News & Information

Campus green campaign adds a new dimension


Printer-friendly version

What do you get when you combine a couple of Volts with several Hornets? An intriguing collaboration between the Sacramento Municipal Utility District (SMUD) and Sacramento State to help gauge electrical grid impacts, usage patterns and drivers’ experience with the Chevy Volt – General Motors’ plug-in hybrid electric vehicle.

Chevy Volts

Two Chevy Volts were delivered to Sacramento State on Oct. 31.

Sac State took delivery on Wednesday, Oct. 31, of two Volts. One will be used by University Transportation and Parking Services (UTAPS); the second will be driven by other campus staff. Both vehicles were provided free to the campus.

The duration of the contract is being negotiated, but Bill Boyce, supervisor of SMUD’s Electric Transportation Research Group, believes it will extend to March 2014. During that time, project manager Deepak Aswani says, SMUD will collect wireless data on the time of day the cars are driven and vehicle charging patterns, and make periodic surveys of driver feedback.

The contract flows from a Department of Energy grant that has enabled General Motors to partner with SMUD, which in turn contracted with Sac State. This included installation of two charging stations, one in the lot adjacent to Sacramento Hall, the other in Parking Structure I near the baseball field. These stations can fully charge the vehicle in four hours, while a portable charger, located in the trunk, takes twice as long when plugged into a standard outlet.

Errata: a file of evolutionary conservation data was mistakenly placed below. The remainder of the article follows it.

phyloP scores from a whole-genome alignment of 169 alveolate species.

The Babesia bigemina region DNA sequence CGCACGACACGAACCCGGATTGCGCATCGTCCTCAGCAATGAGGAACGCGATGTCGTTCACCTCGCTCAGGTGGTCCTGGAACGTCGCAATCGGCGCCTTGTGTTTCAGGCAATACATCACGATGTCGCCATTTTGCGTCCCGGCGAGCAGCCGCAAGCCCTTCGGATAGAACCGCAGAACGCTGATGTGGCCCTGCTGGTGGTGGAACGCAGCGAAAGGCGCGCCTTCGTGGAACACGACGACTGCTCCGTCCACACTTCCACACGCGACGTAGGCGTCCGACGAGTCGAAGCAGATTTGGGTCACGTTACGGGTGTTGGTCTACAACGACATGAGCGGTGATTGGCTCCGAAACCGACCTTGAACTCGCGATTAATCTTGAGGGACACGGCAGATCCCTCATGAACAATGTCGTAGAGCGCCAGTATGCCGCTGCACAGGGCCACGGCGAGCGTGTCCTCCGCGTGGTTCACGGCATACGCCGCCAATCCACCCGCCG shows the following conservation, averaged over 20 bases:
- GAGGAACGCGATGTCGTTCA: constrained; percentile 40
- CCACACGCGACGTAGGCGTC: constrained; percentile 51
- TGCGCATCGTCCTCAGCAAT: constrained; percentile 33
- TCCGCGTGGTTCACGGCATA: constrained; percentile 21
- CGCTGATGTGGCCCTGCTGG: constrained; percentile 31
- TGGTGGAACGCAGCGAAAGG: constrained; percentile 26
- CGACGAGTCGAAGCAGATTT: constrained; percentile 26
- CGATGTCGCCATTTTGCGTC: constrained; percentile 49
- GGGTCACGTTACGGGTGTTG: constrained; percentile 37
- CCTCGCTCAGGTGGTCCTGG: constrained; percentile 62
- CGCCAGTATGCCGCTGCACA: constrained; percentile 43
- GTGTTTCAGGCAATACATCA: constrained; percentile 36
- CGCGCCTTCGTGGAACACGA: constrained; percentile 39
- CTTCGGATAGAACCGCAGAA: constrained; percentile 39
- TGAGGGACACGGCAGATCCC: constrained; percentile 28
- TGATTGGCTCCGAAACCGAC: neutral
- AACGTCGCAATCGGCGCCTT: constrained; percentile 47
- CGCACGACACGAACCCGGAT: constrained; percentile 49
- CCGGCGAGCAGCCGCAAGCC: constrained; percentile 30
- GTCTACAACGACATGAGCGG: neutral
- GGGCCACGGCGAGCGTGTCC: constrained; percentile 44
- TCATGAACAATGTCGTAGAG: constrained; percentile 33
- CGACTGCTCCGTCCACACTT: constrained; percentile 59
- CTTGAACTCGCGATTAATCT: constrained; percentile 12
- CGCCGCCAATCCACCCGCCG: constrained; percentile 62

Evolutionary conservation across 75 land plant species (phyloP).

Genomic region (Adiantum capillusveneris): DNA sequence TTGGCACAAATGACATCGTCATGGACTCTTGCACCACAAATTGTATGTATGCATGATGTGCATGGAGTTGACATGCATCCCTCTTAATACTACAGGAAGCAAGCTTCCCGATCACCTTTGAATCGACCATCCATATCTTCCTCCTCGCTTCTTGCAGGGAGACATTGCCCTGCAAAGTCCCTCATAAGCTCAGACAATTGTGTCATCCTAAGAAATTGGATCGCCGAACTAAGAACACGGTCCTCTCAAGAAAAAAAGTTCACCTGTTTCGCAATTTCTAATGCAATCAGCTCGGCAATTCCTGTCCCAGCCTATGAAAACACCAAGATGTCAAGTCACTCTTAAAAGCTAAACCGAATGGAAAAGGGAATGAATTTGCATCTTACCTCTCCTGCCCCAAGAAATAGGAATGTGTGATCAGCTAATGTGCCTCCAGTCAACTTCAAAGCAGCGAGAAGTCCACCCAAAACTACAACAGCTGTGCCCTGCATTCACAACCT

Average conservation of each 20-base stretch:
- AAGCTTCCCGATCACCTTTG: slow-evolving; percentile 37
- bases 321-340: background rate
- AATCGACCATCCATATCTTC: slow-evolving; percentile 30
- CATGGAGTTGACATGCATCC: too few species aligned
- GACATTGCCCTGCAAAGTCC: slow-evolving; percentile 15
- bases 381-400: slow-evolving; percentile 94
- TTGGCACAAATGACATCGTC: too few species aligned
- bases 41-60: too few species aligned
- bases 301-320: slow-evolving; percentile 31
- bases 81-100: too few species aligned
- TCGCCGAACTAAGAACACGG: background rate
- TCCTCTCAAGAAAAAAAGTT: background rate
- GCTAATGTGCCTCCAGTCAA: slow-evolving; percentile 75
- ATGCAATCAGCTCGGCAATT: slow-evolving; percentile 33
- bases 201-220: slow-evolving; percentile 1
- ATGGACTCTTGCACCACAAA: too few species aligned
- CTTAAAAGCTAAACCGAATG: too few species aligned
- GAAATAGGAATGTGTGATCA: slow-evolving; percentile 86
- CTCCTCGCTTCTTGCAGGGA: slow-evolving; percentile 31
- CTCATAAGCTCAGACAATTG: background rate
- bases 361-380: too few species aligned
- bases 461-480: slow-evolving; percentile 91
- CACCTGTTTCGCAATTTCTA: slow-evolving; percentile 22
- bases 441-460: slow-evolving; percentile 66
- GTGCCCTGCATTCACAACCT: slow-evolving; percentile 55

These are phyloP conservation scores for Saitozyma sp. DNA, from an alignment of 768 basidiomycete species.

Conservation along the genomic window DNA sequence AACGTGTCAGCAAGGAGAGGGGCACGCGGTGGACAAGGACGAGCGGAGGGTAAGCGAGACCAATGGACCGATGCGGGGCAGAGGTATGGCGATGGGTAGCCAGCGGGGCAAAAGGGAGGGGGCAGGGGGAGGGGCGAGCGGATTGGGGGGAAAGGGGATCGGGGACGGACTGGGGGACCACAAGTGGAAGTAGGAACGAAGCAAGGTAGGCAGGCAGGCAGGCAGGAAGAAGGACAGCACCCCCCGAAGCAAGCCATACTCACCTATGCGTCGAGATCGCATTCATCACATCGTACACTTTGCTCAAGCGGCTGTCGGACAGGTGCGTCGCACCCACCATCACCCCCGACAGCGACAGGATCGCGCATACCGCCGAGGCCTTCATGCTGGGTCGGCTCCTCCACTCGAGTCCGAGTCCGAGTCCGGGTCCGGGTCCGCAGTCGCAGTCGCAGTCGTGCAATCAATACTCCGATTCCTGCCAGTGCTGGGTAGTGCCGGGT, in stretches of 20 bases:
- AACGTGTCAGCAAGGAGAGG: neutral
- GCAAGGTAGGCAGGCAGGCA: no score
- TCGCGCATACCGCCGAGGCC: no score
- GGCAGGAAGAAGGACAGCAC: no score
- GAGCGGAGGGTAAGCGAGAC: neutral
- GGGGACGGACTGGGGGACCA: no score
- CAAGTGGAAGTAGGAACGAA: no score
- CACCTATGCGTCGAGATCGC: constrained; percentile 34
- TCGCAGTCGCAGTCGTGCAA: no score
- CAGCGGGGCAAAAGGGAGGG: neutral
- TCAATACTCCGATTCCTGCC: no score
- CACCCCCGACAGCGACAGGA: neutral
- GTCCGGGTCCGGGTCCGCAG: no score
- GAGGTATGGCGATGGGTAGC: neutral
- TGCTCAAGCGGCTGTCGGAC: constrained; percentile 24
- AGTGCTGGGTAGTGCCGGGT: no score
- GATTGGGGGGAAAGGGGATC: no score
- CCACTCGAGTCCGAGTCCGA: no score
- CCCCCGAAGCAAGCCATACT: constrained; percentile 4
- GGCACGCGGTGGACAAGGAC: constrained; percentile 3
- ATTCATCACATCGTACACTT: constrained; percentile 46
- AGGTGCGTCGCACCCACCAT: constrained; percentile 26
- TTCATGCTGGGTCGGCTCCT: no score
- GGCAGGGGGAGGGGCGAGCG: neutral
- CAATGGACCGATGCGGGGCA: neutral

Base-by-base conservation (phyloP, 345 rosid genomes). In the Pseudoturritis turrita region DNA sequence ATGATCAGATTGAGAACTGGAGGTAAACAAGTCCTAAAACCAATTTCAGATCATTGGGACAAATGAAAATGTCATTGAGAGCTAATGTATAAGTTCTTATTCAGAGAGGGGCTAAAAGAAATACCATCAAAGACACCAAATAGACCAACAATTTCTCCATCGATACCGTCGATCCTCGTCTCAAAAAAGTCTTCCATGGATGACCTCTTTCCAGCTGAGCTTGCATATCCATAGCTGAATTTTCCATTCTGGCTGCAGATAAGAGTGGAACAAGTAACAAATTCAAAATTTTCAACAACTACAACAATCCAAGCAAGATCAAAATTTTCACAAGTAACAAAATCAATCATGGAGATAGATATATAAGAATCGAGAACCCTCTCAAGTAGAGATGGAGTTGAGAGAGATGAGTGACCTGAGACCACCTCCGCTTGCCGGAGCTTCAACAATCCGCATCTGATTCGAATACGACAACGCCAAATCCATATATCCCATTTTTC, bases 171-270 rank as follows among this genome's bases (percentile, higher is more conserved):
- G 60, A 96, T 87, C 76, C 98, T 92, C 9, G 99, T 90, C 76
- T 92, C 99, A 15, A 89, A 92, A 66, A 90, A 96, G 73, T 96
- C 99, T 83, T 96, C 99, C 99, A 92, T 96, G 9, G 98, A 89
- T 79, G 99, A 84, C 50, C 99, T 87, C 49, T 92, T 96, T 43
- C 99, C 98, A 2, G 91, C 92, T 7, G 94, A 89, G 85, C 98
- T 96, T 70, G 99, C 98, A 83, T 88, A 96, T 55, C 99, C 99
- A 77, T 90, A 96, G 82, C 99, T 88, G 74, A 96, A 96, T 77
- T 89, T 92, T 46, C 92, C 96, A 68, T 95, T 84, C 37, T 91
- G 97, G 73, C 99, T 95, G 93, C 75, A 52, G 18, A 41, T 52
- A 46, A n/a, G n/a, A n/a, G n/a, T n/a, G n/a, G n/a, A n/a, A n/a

“The Volt agreement is another example of how we can leverage our community partnerships to advance environmental sustainability,” University President Alexander Gonzalez says. “This will benefit Sacramento State by providing highly efficient vehicles, and the data collected will provide a valuable look at how electric cars function in a real-world setting.”

The Volt averages about 37 miles of pure electric driving. If necessary, the hybrid then smoothly transitions to a gas engine, which powers a generator to keep the electric motor going to power the car for another 300 miles on a full tank of gas.

The SMUD-Sac State pact dovetails with the campus’s longstanding commitment to sustainability. Plug-in hybrid vehicles such as the Volt can significantly reduce the negative air quality impact from daily driving, and their regular upkeep and power supply costs can cut personal driving expenses significantly.

“We’re excited to participate in this important program that will help the campus promote sustainability,” says Nancy Fox, senior director of UTAPS.

For media assistance, contact Sacramento State’s Public Affairs office at (916) 278-6156.

– Alan Miller